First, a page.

U.S.: Medical Marijuana Advocates Run Chronic Pain Ads In USA Today NFL Editions

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Americans for Safe Access and Leafly team up to educate public on therapeutic effects of cannabis for chronic pain

Medical marijuana advocacy organization Americans for Safe Access (ASA) has teamed up with cannabis information resource Leafly to run advertisements starting Sunday in USA Today's NFL Special Edition, which will be read by football fans across the country.

The quarter-page ads will run for 30 days, followed by digital online ads, and will focus on the markets for the Atlanta Falcons, Chicago Bears, Dallas Cowboys, Denver Broncos, Green Bay Packers, Miami Dolphins, New England Patriots, New York Giants, and Philadelphia Eagles.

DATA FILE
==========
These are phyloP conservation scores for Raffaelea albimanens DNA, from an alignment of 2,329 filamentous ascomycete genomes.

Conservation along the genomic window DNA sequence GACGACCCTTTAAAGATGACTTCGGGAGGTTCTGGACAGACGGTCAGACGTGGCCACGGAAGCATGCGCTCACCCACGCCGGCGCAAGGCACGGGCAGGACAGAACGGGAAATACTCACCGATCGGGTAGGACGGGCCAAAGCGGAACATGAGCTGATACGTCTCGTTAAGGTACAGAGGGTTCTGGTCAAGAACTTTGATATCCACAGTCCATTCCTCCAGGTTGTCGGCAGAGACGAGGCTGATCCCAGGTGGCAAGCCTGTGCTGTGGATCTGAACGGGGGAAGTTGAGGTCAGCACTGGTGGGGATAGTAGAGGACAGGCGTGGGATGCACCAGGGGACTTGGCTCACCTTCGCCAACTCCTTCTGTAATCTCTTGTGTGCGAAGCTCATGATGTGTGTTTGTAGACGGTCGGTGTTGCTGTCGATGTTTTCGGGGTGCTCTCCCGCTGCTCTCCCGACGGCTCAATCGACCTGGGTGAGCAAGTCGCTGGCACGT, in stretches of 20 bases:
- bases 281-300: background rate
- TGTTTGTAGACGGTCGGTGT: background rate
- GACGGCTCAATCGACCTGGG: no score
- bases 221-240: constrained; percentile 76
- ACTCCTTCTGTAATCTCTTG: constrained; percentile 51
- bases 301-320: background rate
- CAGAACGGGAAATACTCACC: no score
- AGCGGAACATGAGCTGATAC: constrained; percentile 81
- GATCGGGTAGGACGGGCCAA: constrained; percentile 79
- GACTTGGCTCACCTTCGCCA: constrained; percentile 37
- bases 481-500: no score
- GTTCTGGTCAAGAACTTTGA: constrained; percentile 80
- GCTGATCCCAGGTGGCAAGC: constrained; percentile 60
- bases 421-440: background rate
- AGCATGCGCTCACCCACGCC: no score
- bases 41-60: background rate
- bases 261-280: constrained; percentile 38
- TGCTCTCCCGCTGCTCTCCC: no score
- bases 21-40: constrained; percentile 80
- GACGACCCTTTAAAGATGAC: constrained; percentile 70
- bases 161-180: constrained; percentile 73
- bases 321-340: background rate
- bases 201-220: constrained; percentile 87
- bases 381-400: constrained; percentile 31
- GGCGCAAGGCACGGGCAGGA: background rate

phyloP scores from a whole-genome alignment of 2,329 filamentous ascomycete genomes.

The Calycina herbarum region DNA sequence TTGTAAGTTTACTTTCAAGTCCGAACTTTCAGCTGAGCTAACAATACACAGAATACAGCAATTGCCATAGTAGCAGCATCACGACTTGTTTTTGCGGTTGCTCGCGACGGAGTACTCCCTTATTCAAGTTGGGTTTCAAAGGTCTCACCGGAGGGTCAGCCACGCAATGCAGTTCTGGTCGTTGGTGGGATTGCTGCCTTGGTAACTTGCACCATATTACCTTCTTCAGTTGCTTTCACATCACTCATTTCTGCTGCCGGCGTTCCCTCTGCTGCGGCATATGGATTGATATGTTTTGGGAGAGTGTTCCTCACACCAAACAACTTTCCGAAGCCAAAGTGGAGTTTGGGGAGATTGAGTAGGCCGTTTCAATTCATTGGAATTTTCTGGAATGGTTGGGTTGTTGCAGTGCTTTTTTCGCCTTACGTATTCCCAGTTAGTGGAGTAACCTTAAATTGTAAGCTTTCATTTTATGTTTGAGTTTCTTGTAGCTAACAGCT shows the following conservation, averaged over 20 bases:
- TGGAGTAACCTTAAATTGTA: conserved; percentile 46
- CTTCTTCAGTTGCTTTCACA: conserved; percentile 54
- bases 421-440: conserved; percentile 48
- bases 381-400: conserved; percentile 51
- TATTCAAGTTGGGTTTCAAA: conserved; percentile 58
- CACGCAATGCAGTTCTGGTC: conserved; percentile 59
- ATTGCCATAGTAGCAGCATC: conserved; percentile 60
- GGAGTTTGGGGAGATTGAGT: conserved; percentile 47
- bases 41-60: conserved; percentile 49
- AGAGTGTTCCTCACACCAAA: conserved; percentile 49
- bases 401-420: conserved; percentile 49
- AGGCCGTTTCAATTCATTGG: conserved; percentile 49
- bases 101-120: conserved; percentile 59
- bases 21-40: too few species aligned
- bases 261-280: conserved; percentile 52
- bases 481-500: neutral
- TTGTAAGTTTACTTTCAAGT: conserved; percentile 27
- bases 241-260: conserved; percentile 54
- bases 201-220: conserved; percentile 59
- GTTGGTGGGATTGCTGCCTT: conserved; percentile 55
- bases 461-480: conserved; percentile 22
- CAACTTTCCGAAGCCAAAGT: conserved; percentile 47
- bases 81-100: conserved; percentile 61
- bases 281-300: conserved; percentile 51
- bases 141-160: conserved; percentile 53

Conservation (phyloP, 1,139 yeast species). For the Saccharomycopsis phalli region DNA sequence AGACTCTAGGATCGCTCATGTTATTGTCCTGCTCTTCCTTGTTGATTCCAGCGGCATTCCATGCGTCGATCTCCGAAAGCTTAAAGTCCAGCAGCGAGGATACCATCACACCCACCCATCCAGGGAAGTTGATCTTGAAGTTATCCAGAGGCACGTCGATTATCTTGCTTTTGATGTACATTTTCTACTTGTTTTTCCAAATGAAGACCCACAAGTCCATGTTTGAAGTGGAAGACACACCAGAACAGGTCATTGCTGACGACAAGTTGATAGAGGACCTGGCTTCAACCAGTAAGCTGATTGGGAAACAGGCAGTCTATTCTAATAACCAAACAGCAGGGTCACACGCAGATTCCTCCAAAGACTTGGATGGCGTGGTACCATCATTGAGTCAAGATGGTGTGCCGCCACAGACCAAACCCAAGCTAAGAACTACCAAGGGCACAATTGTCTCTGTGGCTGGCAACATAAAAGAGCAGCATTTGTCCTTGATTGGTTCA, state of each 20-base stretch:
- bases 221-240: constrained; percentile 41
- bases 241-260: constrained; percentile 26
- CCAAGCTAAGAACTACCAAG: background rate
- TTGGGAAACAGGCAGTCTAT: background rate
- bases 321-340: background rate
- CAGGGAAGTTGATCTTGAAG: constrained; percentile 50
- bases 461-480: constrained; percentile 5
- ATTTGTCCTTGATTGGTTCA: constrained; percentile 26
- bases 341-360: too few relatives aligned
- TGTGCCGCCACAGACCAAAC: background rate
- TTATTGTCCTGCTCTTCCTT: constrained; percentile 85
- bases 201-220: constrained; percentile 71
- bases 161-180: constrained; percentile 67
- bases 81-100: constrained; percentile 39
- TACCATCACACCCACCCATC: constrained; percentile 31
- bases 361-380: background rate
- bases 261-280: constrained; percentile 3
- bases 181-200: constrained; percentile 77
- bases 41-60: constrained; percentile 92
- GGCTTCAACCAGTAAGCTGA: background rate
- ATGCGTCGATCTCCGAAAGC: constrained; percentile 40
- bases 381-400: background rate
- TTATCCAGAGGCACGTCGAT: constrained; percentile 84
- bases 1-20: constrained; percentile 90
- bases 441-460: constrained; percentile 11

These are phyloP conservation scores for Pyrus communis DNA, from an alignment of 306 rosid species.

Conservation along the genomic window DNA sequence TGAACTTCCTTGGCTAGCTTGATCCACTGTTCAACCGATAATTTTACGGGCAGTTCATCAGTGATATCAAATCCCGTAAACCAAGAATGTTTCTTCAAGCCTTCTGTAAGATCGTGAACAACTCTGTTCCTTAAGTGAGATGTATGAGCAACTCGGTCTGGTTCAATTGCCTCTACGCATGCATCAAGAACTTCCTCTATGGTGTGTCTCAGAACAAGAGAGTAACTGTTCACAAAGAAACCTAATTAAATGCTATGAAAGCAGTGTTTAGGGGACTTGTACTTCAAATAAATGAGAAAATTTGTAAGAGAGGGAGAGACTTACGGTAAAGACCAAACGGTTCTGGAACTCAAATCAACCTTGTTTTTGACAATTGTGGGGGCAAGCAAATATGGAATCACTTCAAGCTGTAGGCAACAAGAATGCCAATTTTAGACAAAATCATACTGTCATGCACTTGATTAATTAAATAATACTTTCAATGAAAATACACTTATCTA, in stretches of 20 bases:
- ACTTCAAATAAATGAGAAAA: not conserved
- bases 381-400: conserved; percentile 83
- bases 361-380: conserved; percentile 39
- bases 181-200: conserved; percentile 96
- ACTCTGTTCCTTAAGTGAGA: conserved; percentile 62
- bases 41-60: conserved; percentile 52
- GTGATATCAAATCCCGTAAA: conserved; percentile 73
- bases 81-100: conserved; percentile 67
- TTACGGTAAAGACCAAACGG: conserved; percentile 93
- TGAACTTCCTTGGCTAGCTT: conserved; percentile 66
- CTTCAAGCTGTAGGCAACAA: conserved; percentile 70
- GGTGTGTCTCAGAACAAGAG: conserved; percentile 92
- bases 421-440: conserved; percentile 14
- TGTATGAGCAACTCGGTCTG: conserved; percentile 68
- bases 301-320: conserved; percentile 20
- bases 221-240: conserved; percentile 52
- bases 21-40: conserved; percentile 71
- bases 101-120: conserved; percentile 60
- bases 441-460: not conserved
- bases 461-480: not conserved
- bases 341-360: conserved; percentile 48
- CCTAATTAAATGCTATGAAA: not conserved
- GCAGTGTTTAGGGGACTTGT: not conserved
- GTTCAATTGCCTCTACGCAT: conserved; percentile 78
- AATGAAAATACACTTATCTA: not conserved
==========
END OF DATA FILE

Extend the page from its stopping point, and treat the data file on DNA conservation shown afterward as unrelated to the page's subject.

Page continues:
The USA Today advertisement depicts a football player with the captions "100 million Americans suffer from chronic pain," and "9 in 10 retired players suffer from pain on a daily basis." The ad then points readers to further information on the therapeutic effects of medical marijuana on chronic pain. "Medical marijuana works on pain even when opiates don't," reads the ad before directing readers to the website: http://AmericansForSafeAccess.org/football.

California: Company Says Lane Recognition Technology Provides Boost To Marijuana Industry